“STEM education is about logical thinking, understanding, and analysing data, and being equipped with hands-on skills to really create something,” she said. Understanding and communicating a sense of wonder about science is as important as programming dancing robots or exploring 3D printers.
Her own interest in computing and mathematics was triggered when her father purchased a computer when she was still at primary school. He also bought a computer magazine containing a free program for a game for flying a virtual aircraft. Her entire family then engaged in typing in code until the programme finally worked, and to her delight, she could pilot an aircraft flying across the computer screen.
“I am still excited by computer programming because you can see the results as you go – just press ENTER. It’s so much fun! You can use different skills to write the programme you want,” she said.
At secondary school, she initially struggled to maintain her instinctive love of maths and science until she was inspired by two exceptional maths teachers with a gift for communicating. The first, according to To, was a special character with an informal and relaxed teaching style that would see him standing on a table or chair in class to talk about looking at problems from a different angle. The second was extremely patient, helping her to understand how to enjoy solving maths problems, sometimes early in the morning before school officially started. “Suddenly, I started getting higher marks,” she said.
To hopes that her course at the University of Kent will broaden her knowledge and help her understand how the subject is addressed in the UK. To date, much of her learning has been based around the history of scientific development and knowledge.
“I have been learning the history of science – I can see how we understand the achievements of the great scientists of the past and how we might apply their methods today,” she said. As those pioneering scientists did not have sophisticated labs, it is easier to replicate some of their experiments in the classroom and inspire school students about scientific fundamentals.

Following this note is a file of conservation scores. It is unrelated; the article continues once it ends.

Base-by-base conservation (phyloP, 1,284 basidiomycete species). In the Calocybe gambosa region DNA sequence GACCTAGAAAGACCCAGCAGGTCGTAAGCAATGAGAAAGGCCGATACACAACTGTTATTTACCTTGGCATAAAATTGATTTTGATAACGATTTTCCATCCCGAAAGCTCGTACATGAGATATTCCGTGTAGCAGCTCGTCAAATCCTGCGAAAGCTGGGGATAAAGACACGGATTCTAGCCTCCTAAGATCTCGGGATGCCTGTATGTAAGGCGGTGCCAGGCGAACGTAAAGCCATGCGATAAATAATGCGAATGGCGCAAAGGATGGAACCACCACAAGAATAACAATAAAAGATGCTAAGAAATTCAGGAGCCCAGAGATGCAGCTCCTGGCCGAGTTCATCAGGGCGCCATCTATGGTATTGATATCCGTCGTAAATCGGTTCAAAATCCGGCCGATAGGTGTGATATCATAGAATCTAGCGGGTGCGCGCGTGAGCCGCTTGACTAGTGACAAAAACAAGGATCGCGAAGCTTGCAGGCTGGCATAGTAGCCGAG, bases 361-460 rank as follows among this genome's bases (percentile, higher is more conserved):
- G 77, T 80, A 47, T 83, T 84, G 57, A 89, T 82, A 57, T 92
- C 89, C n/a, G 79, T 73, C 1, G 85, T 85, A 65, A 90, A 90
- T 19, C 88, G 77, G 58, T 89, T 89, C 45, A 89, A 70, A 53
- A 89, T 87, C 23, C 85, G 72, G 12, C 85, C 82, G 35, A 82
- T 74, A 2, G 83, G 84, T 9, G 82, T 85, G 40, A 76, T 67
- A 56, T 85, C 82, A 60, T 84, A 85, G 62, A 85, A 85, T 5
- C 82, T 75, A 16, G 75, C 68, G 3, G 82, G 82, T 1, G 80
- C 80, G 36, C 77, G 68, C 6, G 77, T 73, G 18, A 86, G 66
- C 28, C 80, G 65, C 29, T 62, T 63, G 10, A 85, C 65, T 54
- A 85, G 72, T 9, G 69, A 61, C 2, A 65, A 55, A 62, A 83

To hopes this knowledge can give her an insight into improving science communications and STEM education. “We need to teach school students to understand scientific principles, comprehend research papers, and teach them to analyse data, so they can make their own informed decisions,” she said.
To Yuen-man graduated with a Bachelor of Science degree in Computational Mathematics and Operations Research from the University of Hong Kong in 1998. She received her Postgraduate Certificate in Education from HKU in 2002, and an MA in Information Technology in Education from Chinese University of Hong Kong in 2005. She joined Maryknoll Fathers’ School in 1999 as a science research teacher and is currently panel head of the school’s Science Research Department. In 2003, when schools were suspended in Hong Kong due to the SARS outbreak, she led a team of students to build a school intranet at home by communicating via instant messaging software. She later developed a new subject called Science Research and received a Top 10 Science and Technology Teacher Excellence Award from the China Association for Science and Technology and the Ministry of Education in 2009 for an innovative student science literacy programme. She has been invited to work with the Hong Kong government’s Education Bureau on teacher professional development for STEM activities and served as a guest lecturer for Creative Teaching at Education University of Hong Kong.
To view To Yuen-man’s Croucher profile, please click here.